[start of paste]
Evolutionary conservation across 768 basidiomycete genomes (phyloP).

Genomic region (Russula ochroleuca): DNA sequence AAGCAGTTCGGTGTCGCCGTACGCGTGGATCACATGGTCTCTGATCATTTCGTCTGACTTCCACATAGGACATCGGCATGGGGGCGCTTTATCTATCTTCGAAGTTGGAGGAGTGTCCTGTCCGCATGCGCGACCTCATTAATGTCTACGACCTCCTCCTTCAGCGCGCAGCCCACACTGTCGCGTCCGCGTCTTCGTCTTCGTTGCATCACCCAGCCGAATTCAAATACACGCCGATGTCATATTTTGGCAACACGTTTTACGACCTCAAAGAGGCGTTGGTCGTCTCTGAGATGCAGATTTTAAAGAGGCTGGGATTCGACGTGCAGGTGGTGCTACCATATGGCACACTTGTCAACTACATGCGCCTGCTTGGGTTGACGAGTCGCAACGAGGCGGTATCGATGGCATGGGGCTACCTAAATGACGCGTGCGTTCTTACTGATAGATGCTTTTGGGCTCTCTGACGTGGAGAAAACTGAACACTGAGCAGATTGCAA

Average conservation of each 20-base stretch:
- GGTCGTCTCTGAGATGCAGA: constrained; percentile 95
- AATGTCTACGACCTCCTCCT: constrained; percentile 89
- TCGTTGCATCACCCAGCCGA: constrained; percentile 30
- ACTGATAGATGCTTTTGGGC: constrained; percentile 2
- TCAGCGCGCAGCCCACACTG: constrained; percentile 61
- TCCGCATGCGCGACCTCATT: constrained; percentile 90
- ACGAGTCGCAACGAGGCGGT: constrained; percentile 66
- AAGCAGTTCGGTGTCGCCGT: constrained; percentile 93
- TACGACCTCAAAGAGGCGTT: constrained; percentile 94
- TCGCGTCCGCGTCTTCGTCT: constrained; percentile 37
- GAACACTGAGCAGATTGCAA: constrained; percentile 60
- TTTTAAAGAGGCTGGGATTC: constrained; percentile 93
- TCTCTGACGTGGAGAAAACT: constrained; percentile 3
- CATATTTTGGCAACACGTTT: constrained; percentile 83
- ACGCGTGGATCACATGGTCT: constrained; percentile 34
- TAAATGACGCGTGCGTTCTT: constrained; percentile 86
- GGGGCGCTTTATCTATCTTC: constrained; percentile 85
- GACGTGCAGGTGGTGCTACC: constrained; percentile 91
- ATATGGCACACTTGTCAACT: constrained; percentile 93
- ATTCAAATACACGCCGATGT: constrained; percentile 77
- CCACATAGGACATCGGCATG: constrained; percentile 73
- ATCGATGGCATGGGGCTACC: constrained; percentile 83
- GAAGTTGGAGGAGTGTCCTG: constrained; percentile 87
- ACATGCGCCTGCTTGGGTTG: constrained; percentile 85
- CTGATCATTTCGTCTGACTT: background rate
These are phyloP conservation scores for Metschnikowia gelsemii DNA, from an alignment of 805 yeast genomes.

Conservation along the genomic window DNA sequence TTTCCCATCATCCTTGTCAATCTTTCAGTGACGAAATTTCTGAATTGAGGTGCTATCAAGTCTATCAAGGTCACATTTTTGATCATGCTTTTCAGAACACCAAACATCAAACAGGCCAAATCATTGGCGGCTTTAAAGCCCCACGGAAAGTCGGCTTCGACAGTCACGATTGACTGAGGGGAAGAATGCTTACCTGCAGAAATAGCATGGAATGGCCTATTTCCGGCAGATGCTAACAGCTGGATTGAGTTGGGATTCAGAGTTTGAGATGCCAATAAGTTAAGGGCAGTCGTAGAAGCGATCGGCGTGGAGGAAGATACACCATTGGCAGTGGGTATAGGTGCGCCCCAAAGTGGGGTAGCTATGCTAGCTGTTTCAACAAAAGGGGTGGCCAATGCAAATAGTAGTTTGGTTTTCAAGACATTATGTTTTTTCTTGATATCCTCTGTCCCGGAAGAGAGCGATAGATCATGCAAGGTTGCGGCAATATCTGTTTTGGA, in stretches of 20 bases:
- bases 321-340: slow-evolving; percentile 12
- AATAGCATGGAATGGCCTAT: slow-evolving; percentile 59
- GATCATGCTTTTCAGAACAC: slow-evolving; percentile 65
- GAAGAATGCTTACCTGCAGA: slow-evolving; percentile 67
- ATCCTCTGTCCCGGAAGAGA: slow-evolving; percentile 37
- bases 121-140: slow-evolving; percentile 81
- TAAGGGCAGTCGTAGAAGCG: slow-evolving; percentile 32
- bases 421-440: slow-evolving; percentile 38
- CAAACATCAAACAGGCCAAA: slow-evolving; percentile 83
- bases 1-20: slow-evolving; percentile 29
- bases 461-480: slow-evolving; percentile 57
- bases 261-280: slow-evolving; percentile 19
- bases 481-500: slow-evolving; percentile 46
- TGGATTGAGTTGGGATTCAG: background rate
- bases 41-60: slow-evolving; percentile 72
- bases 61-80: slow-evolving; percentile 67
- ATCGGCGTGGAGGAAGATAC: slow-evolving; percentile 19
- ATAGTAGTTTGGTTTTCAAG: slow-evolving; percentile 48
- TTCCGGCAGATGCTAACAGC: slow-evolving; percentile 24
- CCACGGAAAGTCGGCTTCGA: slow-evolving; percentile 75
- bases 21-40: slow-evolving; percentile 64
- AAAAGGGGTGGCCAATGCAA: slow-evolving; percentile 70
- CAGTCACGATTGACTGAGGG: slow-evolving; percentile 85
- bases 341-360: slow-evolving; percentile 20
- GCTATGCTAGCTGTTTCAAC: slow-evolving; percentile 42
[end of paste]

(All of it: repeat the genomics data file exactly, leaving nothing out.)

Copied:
Evolutionary conservation across 768 basidiomycete genomes (phyloP).

Genomic region (Russula ochroleuca): DNA sequence AAGCAGTTCGGTGTCGCCGTACGCGTGGATCACATGGTCTCTGATCATTTCGTCTGACTTCCACATAGGACATCGGCATGGGGGCGCTTTATCTATCTTCGAAGTTGGAGGAGTGTCCTGTCCGCATGCGCGACCTCATTAATGTCTACGACCTCCTCCTTCAGCGCGCAGCCCACACTGTCGCGTCCGCGTCTTCGTCTTCGTTGCATCACCCAGCCGAATTCAAATACACGCCGATGTCATATTTTGGCAACACGTTTTACGACCTCAAAGAGGCGTTGGTCGTCTCTGAGATGCAGATTTTAAAGAGGCTGGGATTCGACGTGCAGGTGGTGCTACCATATGGCACACTTGTCAACTACATGCGCCTGCTTGGGTTGACGAGTCGCAACGAGGCGGTATCGATGGCATGGGGCTACCTAAATGACGCGTGCGTTCTTACTGATAGATGCTTTTGGGCTCTCTGACGTGGAGAAAACTGAACACTGAGCAGATTGCAA

Average conservation of each 20-base stretch:
- GGTCGTCTCTGAGATGCAGA: constrained; percentile 95
- AATGTCTACGACCTCCTCCT: constrained; percentile 89
- TCGTTGCATCACCCAGCCGA: constrained; percentile 30
- ACTGATAGATGCTTTTGGGC: constrained; percentile 2
- TCAGCGCGCAGCCCACACTG: constrained; percentile 61
- TCCGCATGCGCGACCTCATT: constrained; percentile 90
- ACGAGTCGCAACGAGGCGGT: constrained; percentile 66
- AAGCAGTTCGGTGTCGCCGT: constrained; percentile 93
- TACGACCTCAAAGAGGCGTT: constrained; percentile 94
- TCGCGTCCGCGTCTTCGTCT: constrained; percentile 37
- GAACACTGAGCAGATTGCAA: constrained; percentile 60
- TTTTAAAGAGGCTGGGATTC: constrained; percentile 93
- TCTCTGACGTGGAGAAAACT: constrained; percentile 3
- CATATTTTGGCAACACGTTT: constrained; percentile 83
- ACGCGTGGATCACATGGTCT: constrained; percentile 34
- TAAATGACGCGTGCGTTCTT: constrained; percentile 86
- GGGGCGCTTTATCTATCTTC: constrained; percentile 85
- GACGTGCAGGTGGTGCTACC: constrained; percentile 91
- ATATGGCACACTTGTCAACT: constrained; percentile 93
- ATTCAAATACACGCCGATGT: constrained; percentile 77
- CCACATAGGACATCGGCATG: constrained; percentile 73
- ATCGATGGCATGGGGCTACC: constrained; percentile 83
- GAAGTTGGAGGAGTGTCCTG: constrained; percentile 87
- ACATGCGCCTGCTTGGGTTG: constrained; percentile 85
- CTGATCATTTCGTCTGACTT: background rate
These are phyloP conservation scores for Metschnikowia gelsemii DNA, from an alignment of 805 yeast genomes.

Conservation along the genomic window DNA sequence TTTCCCATCATCCTTGTCAATCTTTCAGTGACGAAATTTCTGAATTGAGGTGCTATCAAGTCTATCAAGGTCACATTTTTGATCATGCTTTTCAGAACACCAAACATCAAACAGGCCAAATCATTGGCGGCTTTAAAGCCCCACGGAAAGTCGGCTTCGACAGTCACGATTGACTGAGGGGAAGAATGCTTACCTGCAGAAATAGCATGGAATGGCCTATTTCCGGCAGATGCTAACAGCTGGATTGAGTTGGGATTCAGAGTTTGAGATGCCAATAAGTTAAGGGCAGTCGTAGAAGCGATCGGCGTGGAGGAAGATACACCATTGGCAGTGGGTATAGGTGCGCCCCAAAGTGGGGTAGCTATGCTAGCTGTTTCAACAAAAGGGGTGGCCAATGCAAATAGTAGTTTGGTTTTCAAGACATTATGTTTTTTCTTGATATCCTCTGTCCCGGAAGAGAGCGATAGATCATGCAAGGTTGCGGCAATATCTGTTTTGGA, in stretches of 20 bases:
- bases 321-340: slow-evolving; percentile 12
- AATAGCATGGAATGGCCTAT: slow-evolving; percentile 59
- GATCATGCTTTTCAGAACAC: slow-evolving; percentile 65
- GAAGAATGCTTACCTGCAGA: slow-evolving; percentile 67
- ATCCTCTGTCCCGGAAGAGA: slow-evolving; percentile 37
- bases 121-140: slow-evolving; percentile 81
- TAAGGGCAGTCGTAGAAGCG: slow-evolving; percentile 32
- bases 421-440: slow-evolving; percentile 38
- CAAACATCAAACAGGCCAAA: slow-evolving; percentile 83
- bases 1-20: slow-evolving; percentile 29
- bases 461-480: slow-evolving; percentile 57
- bases 261-280: slow-evolving; percentile 19
- bases 481-500: slow-evolving; percentile 46
- TGGATTGAGTTGGGATTCAG: background rate
- bases 41-60: slow-evolving; percentile 72
- bases 61-80: slow-evolving; percentile 67
- ATCGGCGTGGAGGAAGATAC: slow-evolving; percentile 19
- ATAGTAGTTTGGTTTTCAAG: slow-evolving; percentile 48
- TTCCGGCAGATGCTAACAGC: slow-evolving; percentile 24
- CCACGGAAAGTCGGCTTCGA: slow-evolving; percentile 75
- bases 21-40: slow-evolving; percentile 64
- AAAAGGGGTGGCCAATGCAA: slow-evolving; percentile 70
- CAGTCACGATTGACTGAGGG: slow-evolving; percentile 85
- bases 341-360: slow-evolving; percentile 20
- GCTATGCTAGCTGTTTCAAC: slow-evolving; percentile 42